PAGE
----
Adolf Eichmann: The Existential Failure

1596 Words Jun 21st, 2018 7 Pages
In her report of Nazi SS member Adolph Eichmann's trial in Jerusalem, first published as a series of articles in The New Yorker, Hannah Arendt managed to spark great controversy, both in the academy and among the general public. The primary attack on Arendt was that she seemed to “blame the victim”, in this case the Jews, for their role in their own extermination during the Holocaust. While by no means the focus of her book, this perceived accusation in combination with her portrayal of Eichmann as an apparently sane, ordinary man made readers uncomfortable at best and at worst vindictive and unforgiving in their critique. In assuming the objective, detached role she did, she risked ostracizing herself from both friends and colleagues as …show more content…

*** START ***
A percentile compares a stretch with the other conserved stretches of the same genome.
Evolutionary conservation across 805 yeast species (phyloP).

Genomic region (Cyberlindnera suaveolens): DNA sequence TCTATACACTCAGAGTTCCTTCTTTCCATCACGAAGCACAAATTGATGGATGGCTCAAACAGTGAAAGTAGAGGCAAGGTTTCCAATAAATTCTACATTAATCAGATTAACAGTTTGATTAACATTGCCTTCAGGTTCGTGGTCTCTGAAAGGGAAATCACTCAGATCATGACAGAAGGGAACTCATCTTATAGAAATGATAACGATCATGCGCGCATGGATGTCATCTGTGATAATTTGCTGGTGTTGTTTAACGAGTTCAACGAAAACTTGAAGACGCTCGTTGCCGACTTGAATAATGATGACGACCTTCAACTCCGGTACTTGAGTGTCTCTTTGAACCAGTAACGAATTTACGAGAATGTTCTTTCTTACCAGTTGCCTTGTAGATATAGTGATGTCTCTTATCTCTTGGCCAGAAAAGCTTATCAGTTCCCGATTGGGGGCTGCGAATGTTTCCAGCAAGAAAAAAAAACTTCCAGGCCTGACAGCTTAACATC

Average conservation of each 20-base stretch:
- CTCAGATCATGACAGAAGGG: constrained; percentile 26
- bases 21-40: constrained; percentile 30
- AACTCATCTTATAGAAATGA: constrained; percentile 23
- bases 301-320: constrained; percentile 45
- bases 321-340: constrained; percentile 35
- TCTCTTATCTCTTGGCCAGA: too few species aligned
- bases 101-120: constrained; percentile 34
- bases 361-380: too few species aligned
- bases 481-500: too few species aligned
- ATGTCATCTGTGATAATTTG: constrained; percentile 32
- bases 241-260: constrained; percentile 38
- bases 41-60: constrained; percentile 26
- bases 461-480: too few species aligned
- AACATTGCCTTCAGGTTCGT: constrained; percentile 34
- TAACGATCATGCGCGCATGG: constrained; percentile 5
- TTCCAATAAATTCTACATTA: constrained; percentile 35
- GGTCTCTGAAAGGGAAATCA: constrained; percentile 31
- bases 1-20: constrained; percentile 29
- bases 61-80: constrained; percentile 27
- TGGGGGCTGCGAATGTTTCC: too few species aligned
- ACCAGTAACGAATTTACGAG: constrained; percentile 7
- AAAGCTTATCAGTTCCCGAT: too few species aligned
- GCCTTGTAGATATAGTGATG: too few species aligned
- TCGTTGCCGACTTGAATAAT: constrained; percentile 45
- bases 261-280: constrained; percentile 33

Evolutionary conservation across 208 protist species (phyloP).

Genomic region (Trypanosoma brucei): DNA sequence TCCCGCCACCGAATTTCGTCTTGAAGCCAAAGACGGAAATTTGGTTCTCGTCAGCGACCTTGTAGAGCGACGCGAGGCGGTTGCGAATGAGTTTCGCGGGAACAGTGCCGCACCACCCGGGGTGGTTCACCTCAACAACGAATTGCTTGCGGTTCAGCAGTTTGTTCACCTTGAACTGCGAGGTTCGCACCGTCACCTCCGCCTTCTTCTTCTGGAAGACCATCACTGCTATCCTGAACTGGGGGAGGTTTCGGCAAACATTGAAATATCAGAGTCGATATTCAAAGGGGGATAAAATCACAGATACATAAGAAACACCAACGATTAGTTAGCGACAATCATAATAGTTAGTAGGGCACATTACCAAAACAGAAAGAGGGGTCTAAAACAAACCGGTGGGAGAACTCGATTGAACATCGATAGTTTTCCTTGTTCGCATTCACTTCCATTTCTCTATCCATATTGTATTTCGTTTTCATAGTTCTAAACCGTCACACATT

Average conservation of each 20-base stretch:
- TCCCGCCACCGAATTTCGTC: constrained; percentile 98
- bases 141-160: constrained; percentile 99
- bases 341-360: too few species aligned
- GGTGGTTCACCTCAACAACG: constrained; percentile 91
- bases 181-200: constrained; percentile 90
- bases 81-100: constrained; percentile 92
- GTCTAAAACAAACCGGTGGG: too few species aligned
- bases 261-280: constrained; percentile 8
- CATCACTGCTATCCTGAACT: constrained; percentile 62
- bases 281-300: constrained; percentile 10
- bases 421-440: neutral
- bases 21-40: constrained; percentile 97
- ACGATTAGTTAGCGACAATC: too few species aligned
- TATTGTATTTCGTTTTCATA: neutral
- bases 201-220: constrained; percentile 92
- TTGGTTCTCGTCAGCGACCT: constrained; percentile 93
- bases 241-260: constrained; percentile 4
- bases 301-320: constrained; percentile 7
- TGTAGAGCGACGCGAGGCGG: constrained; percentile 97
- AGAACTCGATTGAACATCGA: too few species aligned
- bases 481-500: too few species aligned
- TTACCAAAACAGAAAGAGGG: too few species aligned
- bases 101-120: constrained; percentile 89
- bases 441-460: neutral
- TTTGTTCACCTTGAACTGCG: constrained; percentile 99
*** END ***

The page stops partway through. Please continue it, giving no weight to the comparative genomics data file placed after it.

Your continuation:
(106) Eichmann makes such claims of being victimized, stating he stopped being the “master of his own deeds” (136), and became the “victim of a fallacy.” (248) In this way, he also denies that he is free. The greatest human freedom is the ability to choose one's attitude and one's actions, which Eichmann relinquished by asserting that he lacked a choice, and therefore carried no burden of responsibility. Bound to the notions of responsibility and freedom is that of individuality, or the ability to think for oneself. Accepting responsibility relies on acknowledgement that one is an individual. Inability to think for oneself allows for the incorrect belief, which Eichmann possessed, that responsibility can be thrust onto others. In passing the responsibility of one's actions to another, one gives up the power to create one's essence and define who one is. This is the cowardly way out and the result is a failure to realize one's humanity, as there is no real way to run from responsibility and no real scapegoat. Our actions allow us to define who we are, or what our essence will be. It follows, then, that by obeying orders and acting out another's will we are allowing them to tell us who we are, and impose meaning onto our lives that ought to be created subjectively. Eichmann lived his life always as a “joiner” of some group or another, with the distressing idea of doing otherwise largely influencing his continued
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